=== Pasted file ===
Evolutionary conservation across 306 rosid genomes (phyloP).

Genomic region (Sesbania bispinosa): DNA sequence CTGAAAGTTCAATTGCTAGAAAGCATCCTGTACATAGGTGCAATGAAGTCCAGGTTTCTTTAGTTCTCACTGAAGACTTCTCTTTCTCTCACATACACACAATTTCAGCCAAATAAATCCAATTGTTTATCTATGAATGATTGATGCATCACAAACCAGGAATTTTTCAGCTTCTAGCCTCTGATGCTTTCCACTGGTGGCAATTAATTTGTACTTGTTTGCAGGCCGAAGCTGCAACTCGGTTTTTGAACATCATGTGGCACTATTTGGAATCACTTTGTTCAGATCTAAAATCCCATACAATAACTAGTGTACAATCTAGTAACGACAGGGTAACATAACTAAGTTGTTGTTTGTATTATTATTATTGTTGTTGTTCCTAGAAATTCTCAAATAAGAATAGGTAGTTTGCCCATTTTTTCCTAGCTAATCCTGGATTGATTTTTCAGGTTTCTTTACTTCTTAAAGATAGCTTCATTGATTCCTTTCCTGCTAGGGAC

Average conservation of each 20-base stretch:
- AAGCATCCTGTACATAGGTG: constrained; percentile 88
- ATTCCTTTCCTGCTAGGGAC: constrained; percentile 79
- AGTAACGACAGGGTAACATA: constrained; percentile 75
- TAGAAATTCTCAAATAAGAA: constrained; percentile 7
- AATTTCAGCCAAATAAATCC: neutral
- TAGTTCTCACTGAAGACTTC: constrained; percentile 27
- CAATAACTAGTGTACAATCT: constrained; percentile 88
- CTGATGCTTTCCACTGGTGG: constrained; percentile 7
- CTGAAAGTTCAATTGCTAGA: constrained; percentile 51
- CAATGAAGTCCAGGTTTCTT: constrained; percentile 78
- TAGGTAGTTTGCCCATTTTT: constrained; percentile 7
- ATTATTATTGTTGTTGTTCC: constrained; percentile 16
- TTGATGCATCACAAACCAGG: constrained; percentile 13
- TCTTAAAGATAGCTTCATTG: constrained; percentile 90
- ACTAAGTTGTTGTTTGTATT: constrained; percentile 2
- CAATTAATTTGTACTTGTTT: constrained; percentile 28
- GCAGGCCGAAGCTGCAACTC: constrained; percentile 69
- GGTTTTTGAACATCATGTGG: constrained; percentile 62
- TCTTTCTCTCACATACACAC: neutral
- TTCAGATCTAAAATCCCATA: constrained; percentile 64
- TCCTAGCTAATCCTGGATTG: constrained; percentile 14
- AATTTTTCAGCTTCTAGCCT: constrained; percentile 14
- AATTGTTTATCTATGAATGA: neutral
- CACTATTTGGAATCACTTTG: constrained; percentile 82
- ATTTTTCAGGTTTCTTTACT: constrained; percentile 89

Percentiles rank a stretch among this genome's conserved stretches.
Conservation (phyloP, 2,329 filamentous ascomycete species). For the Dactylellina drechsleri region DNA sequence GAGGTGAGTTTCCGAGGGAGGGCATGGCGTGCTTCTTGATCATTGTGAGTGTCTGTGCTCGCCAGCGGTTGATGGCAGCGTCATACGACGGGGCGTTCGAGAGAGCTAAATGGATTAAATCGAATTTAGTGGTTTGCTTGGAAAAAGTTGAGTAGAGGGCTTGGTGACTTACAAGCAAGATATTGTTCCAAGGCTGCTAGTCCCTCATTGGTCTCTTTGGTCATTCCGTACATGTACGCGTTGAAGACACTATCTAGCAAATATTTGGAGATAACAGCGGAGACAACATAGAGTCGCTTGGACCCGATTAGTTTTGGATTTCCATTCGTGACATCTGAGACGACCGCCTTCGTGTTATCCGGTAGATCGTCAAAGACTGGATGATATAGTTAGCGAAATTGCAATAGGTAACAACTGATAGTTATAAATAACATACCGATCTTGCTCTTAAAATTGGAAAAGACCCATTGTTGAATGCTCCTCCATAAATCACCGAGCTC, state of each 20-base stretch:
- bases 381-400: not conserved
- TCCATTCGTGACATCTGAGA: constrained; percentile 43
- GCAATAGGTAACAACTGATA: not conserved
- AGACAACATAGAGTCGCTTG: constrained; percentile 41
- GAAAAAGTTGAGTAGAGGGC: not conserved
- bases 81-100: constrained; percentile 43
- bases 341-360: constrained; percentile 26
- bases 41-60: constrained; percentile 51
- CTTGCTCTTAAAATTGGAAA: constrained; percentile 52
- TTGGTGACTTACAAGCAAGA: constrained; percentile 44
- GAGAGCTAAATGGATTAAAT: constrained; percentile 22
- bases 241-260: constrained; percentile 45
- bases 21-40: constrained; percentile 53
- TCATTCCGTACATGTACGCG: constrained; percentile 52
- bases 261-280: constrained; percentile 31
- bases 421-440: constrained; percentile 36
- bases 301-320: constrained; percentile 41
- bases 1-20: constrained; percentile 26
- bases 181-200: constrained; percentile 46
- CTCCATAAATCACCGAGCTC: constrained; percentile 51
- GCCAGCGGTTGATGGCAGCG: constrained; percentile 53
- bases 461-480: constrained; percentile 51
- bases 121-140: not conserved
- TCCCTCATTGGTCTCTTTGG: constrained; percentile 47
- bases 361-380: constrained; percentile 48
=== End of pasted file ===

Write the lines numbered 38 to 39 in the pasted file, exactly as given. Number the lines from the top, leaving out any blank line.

- bases 41-60: constrained; percentile 51
- CTTGCTCTTAAAATTGGAAA: constrained; percentile 52